Burial Pyramid, Yagul, México, 1974 and Untitled (Blood and Feathers #2), 1974, the other two tableaux in the exhibition, are also suggestive of Ana’s high investment in what she termed “earth-body” works.


Ratna Gupta too is interested in undermining the earth-body binary. She reflects on this spurious division by embedding herself in the contemporary situation. From here the artist speculates on the ways in which this rift has been further fuelled by our culture of consumption.

Although the conversation around our ecosystem has gone mainstream, the divide continues to deepen on account of millennia of inertia, which gets relentlessly perpetuated by our privileging of the anthropocentric paradigm. A perfectly Kafka-esque instance of this would have to be the time scientists inadvertently killed an ocean quahog, a type of deep-sea clam, in their attempt to read its age by studying the lines on its shell.

There is, however, a rich legacy critiquing this binary even outside the ritualised practices invoked by Ana. From physicist Jagdish Chandra Bose to philosopher Félix Guattari, key figures across disciplines have carried out similar critiques, albeit in different registers.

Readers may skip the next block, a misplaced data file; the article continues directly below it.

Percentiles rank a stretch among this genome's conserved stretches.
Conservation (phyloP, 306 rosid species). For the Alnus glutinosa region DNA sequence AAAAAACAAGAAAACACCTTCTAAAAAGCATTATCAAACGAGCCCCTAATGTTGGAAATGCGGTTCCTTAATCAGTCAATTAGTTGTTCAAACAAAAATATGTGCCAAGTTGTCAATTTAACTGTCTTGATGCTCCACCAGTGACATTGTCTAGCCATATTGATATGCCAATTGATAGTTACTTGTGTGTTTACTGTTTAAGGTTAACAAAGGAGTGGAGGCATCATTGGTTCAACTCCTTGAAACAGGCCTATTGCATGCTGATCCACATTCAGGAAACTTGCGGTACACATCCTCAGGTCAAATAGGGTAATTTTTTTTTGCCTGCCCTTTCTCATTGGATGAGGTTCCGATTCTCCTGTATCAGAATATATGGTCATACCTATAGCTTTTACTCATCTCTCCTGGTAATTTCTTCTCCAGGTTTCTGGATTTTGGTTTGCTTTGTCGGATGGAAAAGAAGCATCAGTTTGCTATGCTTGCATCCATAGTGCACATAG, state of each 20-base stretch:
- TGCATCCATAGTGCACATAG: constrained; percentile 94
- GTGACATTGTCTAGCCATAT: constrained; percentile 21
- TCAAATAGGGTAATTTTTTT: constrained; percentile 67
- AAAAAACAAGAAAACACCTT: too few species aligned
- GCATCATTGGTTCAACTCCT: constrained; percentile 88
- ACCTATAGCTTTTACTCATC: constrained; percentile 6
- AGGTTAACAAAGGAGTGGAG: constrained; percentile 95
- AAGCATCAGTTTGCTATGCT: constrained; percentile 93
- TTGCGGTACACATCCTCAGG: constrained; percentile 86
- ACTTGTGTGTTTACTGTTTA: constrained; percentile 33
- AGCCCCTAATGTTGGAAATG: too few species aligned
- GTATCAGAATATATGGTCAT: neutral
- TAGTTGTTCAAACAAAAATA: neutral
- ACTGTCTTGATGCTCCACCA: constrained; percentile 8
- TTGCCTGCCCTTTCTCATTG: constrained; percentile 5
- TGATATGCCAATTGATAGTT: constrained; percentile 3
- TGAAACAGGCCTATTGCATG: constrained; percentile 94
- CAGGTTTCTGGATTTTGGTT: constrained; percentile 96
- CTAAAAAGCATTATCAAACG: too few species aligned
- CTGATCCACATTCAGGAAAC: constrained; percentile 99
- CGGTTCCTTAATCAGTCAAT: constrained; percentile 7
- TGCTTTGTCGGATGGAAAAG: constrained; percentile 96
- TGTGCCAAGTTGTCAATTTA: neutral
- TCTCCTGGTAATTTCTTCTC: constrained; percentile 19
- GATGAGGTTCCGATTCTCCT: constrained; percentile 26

Ratna has engaged with some of these anxieties by making a sporadic archive of trees in the neighbourhood of Bandra, Bombay, where she grew up; the process entails making tapestry like moulds of tree barks. Over these past few years—Ratna embarked on the project in 2010—some of the archived trees have been felled and some continue to stay. For her first project following motherhood, Ratna not only renews inquiries but also reconfigures her earlier work.

Previously discarded sculptural moulds and odd ends of processes, in which the artist made casts of her body in an attempt to take claustrophobia head-on, are placed in close proximity of the tapestries.


Assembled in the living room of a Bombay apartment—which doubles up as a project space—the dense mise-en-scène, consisting often of literally overlapping works, subverts the dominant minimal and seemingly hermetic aesthetic of exhibition spaces and in doing so highlights a messy, organic and non-linear process.